by Morton D. Rosenbaum | September 01, 2005

Unite HERE members outside the Fairmont San Francisco

Unite HERE members
outside the Fairmont
San Francisco

After more than a year of worker actions, San Francisco’s hotel employee union Unite HERE Local 2 still is battling the Multi-Employer Group, made up of 14 of the city’s convention hotels. Convention and visitor bureau staffers have begun pointing fingers at the union, accusing leadership of sacrificing its members’ best interests.     “As a bureau, we try to remain apolitical,” said Mark Theis, vice president of conventions for the San Francisco CVB. “But Unite HERE’s tactics have affected our business, and this whole ordeal clearly leaves a bruise on our destination’s reputation.”
    Since its contract expired in late 2004, Local 2 has been boycotting the MEG properties in a push for one of two demands: card-check neutrality, which would allow workers to form unions at nonunion properties, or a 2006 expiration date on the contract, to align the city with Boston, Chicago, Los Angeles and Toronto when contracts come up for renegotiation next year.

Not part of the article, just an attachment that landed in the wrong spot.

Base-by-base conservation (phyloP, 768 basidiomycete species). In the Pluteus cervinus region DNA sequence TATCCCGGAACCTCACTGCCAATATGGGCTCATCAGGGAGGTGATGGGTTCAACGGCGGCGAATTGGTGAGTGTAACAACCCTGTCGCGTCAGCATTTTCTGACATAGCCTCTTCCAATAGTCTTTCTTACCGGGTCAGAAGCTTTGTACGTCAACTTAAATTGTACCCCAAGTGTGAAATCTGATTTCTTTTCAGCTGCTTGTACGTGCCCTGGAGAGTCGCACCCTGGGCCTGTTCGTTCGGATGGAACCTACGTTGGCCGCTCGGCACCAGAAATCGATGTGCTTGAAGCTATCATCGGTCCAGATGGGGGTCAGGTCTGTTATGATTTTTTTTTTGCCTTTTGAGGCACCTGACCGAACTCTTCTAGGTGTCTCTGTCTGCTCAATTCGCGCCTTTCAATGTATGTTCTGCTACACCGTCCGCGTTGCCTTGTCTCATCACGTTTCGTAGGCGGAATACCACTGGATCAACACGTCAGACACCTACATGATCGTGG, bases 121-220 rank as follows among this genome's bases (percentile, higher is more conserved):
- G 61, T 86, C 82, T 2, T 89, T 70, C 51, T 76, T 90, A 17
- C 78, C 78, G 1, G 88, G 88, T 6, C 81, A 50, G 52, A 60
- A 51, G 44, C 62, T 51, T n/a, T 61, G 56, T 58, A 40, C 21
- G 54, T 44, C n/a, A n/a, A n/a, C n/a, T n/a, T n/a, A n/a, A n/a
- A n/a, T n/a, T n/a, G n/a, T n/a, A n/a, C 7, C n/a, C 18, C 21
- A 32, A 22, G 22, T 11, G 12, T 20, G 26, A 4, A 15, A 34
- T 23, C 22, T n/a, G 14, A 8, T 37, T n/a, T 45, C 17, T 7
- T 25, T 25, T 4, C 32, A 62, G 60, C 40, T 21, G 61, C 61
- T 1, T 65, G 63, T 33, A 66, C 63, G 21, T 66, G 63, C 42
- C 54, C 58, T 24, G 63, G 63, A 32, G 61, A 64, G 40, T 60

Although Local 2 has not struck since last October, its boycotts have proven increasingly effective. San Francisco could lose an estimated
$48 million in hotel revenue from relocated conventions.
    At press time, the Washington, D.C.-based American Federation of Teachers was contemplating moving its July 2006 convention. “We told them we’d move if the union didn’t get a new contract by Aug. 1,” said Sally Muravchik, director of conventions and meetings for the AFT, “and then [Local 2 president] Mike Casey asked us to hold off just a little bit longer. But we can’t wait for long.”
    Other groups have reported hostile phone calls from Local 2 representatives demanding their meetings be moved to properties that are not being boycotted. “I’m being harassed,” said Sandy Requa, an executive assistant of the New York City-based Audio Engineering Society.
    CVB president and CEO John Marks is fed up with the tactics: “I’m getting sick and tired of having to make apologies to our valued clients.”
    Those suffering the greatest losses during the union’s boycotts could be its members. Marks calculates the lost business could cost workers close to $900,000 in tips.
    Union president Casey says his members are willing to weather short-term hardship for the long-term benefits. “You can’t take on global corporations like the Starwoods and the Hiltons with regional strategies,” he said. “For the first time ever, our union is saying, ‘You are not going
to pick us off one by one.’ And our members get that.”